According to Conricus, that is because Hamas leadership and fighters have mostly stayed underground throughout the fighting, launching their rockets with timers and other remote-controlled devices in order to avoid being hit by Israeli airstrikes.

“It’s not a secret — they’re in hiding,” he said. “They fire rockets from within the Gaza civilian population at our civilian population, and they do so while hiding beneath their civilian population.”

Conricus said the IDF was using a variety of measures to avoid Palestinian civilian casualties, including phone calls to buildings about to be destroyed and the so-called “knock on the roof” technique in which non-explosive ordnance is dropped on a building as a warning before an actual missile strike takes place.

A picture taken on November 12, 2018 shows a ball of fire above the building housing the Hamas-run television station al-Aqsa TV in Gaza City during an Israeli air strike. ( Bashar TALEB / AFP)

“Hamas is forcing its violence and bringing its destruction on the Gaza Strip with its actions,” Conricus said. “This is in spite of long term efforts that Israel and the IDF have done to stabilize and improve the situation [in Gaza].”

In recent weeks, Egyptian and UN mediators had appeared to be making progress in brokering informal understandings aimed at quieting the situation.

Last week, Israel allowed Qatar to deliver $15 million to Gaza to allow cash-strapped Hamas to pay the salaries of thousands of government workers. At the same time, Hamas has lowered the intensity of the border protests in recent weeks.

Israeli security forces and firefighters gather near a building set ablaze after it was hit by a rocket fired from the Gaza Strip, in the southern town of Sderot on November 12, 2018. (Photo by Menahem KAHANA / AFP)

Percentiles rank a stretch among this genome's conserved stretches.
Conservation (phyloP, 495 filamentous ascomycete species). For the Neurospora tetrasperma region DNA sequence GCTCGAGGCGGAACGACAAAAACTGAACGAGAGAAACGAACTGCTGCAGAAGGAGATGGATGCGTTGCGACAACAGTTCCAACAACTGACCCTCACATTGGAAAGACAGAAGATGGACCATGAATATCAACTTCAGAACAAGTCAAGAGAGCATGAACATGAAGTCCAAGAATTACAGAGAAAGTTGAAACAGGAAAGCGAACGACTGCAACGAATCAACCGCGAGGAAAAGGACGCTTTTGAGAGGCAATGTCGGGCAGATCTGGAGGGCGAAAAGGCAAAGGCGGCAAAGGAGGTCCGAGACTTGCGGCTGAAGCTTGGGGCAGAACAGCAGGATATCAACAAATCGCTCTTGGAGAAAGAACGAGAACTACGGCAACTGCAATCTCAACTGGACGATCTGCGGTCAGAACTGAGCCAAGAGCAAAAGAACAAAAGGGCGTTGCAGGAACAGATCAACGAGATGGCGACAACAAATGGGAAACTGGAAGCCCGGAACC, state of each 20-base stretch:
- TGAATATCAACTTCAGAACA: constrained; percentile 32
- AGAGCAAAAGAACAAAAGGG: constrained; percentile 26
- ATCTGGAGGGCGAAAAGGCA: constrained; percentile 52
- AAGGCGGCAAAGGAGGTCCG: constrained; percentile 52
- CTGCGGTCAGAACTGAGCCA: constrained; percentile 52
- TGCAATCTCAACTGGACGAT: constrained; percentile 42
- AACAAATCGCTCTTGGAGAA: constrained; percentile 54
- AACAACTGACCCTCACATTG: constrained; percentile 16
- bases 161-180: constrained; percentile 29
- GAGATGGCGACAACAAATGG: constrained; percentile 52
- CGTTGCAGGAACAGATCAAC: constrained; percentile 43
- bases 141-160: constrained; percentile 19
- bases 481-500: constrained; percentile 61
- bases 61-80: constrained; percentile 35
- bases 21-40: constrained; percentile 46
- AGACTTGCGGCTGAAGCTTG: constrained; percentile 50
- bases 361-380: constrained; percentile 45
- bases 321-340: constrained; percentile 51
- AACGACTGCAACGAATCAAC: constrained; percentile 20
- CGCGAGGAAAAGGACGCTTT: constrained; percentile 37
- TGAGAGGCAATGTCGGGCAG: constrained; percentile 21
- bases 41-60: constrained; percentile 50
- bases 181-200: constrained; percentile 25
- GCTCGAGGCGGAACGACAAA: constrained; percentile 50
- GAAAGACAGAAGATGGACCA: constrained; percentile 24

The fighting on Monday and Tuesday cast doubt over understandings previously brokered by Egypt and UN officials to reduce tensions. Just a day earlier, Prime Minister Benjamin Netanyahu had defended those understandings, saying he was doing everything possible to avoid another “unnecessary war.”

The United Nations on Monday said it was working with Egypt to broker a halt in the violence. “Rockets must STOP, restraint must be shown by all!” the UN Mideast envoy’s office tweeted.

UN Secretary-General Antonio Guterres, meanwhile, urged Israel and the Palestinians “to exercise maximum restraint,” according to a statement.

In light of the barrage from the Gaza Strip, the Israeli military ordered residents of communities near the Gaza Strip to remain near bomb shelters until further notice. That included residents of the towns of Netivot and Ofakim, which are not typically as affected by Gaza rockets as communities closer to the border.

Residents of the cities of Beersheba, Ashkelon and Ashdod were also told to stay within close proximity of bomb shelters and protected spaces.

A run-off election scheduled for Tuesday in the Hof Ashkelon region was postponed.

A home in Sderot hit by rocket fire from Gaza on November 12, 2018. (Screen capture/Hadashot news)

The military also canceled school for Tuesday in the Gaza border region and in the central Negev and Lachish regions, including in Israel’s fourth largest city Beersheba.

In addition, businesses were ordered closed in the Gaza region, along with government offices, unless they are considered essential or had close access to bomb shelters, the army said. No large gatherings were allowed in southern Israel on Monday night and Tuesday, it said.

In Gaza, Hamas set up multiple checkpoints in a show of force. It also restricted movement through crossings with Israel, preventing foreign journalists, local businessmen and some aid workers from leaving the territory.

Hamas also canceled a weekly beach protest in northwestern Gaza along the border with Israel. The organizers cited “the ongoing security situation.”